“While their cutting-edge fashion might not scream ‘Native American,’ it is certainly based in Wabanaki culture and is inspired by traditional artwork, like the designs on beadwork and baskets—which are mostly abstractions of forms found in nature,” said Tilly Laskey, curator of Holding Up the Sky: Wabanaki People, Culture, History & Art, an exhibition at Maine Historical Society up through Feb. 1, 2020. “They confront the stereotypes many people have about Native artwork and the expectation that Wabanaki artwork automatically means basketry.” Decontie & Brown creations have also been purchased by the Maine State Museum in Augusta, the Abbe Museum in Bar Harbor, and the Historic New England Museum in Haverhill, Massachusetts.

“When we started to make that transition to the modern, it was all about, ‘What’s marketable? How could we bring a more modern style to the pieces?’,” Decontie Brown says. Now they’ve developed a following from the Native American markets they travel to, as far flung as Santa Fe and Juneau, and knowing they have a market frees them up creatively. “If it’s something totally elaborate, we may not have an immediate buyer. But we know there’s an owner for it; it just hasn’t found its home yet.”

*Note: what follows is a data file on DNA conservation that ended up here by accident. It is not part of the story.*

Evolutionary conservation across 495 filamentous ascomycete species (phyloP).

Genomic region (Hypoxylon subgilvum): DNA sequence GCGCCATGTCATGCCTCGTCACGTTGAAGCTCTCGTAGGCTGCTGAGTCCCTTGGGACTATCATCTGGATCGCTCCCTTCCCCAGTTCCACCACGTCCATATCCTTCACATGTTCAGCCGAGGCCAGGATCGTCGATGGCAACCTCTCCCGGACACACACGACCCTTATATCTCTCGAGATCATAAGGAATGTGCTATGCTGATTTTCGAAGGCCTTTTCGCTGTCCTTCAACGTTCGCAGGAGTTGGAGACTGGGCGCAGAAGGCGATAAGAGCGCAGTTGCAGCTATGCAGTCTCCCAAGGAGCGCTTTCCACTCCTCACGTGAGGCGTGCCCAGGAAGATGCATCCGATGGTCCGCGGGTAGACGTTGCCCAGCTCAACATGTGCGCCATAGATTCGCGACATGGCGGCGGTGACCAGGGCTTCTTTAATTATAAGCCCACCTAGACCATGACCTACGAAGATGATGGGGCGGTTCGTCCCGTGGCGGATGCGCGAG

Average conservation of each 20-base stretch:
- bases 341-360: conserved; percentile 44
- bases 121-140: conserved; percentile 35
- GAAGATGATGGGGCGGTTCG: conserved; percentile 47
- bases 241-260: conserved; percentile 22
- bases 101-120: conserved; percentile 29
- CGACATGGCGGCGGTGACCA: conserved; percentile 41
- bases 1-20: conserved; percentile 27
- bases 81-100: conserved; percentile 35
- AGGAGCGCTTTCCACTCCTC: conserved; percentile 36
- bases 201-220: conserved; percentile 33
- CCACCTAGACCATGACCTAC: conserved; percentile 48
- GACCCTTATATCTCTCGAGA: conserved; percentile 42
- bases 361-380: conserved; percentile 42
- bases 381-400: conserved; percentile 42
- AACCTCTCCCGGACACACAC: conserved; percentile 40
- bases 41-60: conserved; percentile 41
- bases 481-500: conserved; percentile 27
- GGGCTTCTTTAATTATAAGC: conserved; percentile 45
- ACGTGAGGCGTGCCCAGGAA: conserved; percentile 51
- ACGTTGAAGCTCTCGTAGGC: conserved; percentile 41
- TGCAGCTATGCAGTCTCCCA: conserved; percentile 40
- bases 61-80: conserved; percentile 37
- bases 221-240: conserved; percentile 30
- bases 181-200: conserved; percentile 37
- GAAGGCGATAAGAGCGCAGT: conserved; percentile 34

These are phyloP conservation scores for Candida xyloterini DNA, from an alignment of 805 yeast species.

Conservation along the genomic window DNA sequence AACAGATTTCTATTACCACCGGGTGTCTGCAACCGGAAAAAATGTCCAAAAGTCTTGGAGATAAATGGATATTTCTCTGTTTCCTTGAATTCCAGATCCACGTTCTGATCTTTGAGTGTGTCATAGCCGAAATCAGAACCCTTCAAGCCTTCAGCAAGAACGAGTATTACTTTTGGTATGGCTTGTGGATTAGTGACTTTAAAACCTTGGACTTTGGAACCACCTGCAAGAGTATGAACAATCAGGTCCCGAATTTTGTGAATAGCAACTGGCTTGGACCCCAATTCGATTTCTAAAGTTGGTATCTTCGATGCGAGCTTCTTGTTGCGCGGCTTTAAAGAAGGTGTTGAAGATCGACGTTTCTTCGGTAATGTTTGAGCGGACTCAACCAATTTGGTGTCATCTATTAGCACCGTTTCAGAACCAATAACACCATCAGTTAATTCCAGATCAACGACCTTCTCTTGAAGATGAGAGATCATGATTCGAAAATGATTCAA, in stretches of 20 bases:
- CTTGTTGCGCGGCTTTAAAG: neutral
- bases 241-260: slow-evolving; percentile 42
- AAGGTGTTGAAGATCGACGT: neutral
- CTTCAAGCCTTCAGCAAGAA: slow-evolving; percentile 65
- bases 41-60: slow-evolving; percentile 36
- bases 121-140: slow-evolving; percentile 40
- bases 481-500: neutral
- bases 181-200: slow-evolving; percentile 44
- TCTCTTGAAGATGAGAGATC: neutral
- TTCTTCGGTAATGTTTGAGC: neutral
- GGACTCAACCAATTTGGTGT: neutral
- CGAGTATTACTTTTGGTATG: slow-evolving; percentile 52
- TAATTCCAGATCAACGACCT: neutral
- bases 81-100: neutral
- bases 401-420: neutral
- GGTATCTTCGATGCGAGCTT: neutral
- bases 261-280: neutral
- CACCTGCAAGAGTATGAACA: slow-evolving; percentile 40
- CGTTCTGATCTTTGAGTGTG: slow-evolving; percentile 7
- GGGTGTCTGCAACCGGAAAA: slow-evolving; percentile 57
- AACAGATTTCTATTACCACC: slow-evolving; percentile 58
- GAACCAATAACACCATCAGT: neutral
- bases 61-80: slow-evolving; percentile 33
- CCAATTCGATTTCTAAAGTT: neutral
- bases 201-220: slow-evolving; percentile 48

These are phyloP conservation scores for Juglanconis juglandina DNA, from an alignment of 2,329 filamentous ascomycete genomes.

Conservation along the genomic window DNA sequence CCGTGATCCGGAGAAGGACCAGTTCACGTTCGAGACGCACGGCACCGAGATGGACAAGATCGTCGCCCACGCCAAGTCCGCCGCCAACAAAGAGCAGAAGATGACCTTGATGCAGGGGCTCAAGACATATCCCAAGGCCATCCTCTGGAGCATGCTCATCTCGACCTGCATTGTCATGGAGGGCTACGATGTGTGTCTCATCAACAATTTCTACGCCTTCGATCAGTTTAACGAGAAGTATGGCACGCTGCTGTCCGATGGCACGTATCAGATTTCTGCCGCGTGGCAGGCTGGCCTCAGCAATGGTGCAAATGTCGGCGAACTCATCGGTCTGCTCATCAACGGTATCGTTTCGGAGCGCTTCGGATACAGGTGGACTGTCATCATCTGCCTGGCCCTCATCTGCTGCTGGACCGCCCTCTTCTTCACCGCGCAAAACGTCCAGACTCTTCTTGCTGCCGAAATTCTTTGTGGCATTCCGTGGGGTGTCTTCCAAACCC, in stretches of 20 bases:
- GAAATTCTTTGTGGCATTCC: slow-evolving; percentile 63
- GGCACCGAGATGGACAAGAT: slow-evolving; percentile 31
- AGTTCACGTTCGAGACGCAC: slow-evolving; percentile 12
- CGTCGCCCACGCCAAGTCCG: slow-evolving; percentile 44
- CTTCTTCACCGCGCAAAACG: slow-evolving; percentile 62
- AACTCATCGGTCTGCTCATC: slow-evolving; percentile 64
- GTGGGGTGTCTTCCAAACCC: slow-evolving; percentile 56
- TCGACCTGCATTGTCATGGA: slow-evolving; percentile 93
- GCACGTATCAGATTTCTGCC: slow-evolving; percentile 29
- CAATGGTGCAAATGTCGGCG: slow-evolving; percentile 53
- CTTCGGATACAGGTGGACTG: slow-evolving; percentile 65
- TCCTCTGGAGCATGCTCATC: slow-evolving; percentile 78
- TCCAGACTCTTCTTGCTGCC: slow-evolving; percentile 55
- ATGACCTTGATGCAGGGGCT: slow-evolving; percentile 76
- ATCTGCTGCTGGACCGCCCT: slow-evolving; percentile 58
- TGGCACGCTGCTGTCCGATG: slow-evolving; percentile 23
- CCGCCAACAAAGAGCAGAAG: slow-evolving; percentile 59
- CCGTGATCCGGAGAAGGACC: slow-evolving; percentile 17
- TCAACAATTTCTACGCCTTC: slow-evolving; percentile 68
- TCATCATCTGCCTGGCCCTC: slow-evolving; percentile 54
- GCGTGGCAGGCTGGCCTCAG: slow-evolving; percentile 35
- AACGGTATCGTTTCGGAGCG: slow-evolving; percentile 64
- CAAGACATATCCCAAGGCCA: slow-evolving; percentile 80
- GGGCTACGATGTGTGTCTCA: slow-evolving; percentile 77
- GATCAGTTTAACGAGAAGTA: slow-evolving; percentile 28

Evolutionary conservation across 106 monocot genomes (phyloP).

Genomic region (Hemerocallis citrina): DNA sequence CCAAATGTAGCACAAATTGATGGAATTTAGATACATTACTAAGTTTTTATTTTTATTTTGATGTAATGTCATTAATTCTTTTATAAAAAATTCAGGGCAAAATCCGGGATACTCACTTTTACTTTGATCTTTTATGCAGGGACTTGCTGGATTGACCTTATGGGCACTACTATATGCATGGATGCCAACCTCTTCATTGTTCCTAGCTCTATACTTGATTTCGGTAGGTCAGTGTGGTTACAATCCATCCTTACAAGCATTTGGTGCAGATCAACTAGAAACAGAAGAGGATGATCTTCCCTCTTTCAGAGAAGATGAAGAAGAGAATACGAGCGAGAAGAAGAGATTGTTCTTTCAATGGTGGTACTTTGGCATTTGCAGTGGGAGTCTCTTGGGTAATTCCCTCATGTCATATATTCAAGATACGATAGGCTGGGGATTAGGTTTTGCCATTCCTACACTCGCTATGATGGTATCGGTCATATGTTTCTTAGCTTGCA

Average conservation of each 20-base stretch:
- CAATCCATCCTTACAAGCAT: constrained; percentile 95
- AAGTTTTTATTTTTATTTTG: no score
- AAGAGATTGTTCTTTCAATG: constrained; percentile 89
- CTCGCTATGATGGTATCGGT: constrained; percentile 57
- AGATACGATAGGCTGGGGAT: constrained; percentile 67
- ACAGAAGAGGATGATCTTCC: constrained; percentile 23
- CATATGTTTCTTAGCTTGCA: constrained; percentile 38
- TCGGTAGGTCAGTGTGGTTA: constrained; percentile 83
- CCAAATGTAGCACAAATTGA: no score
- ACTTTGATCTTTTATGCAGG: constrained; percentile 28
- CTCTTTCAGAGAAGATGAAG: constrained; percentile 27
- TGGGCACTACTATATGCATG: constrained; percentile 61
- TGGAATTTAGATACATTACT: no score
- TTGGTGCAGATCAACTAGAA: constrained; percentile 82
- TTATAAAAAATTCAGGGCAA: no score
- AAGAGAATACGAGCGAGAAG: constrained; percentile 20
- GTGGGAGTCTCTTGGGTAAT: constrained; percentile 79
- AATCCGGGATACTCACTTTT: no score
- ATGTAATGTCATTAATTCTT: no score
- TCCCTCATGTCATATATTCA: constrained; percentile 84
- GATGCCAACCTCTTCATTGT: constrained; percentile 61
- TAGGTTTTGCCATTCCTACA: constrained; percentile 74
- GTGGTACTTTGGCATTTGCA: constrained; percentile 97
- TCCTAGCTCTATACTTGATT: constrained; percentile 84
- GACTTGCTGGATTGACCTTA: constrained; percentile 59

Amy Paradysz is a freelance writer and photographer from Scarborough who was dazzled by a Decontie & Brown fashion show at a Maine Historical Society fundraiser.

This story has been updated on September 3, 2019 to correct the name of the community where Donna Decontie Brown spent her early childhood. It is the Algonquin First Nation of Kitigan Zibi Anishinabeg rather than the Algonquin of Pikwàkanagàn First Nation of Kitigan Zibi.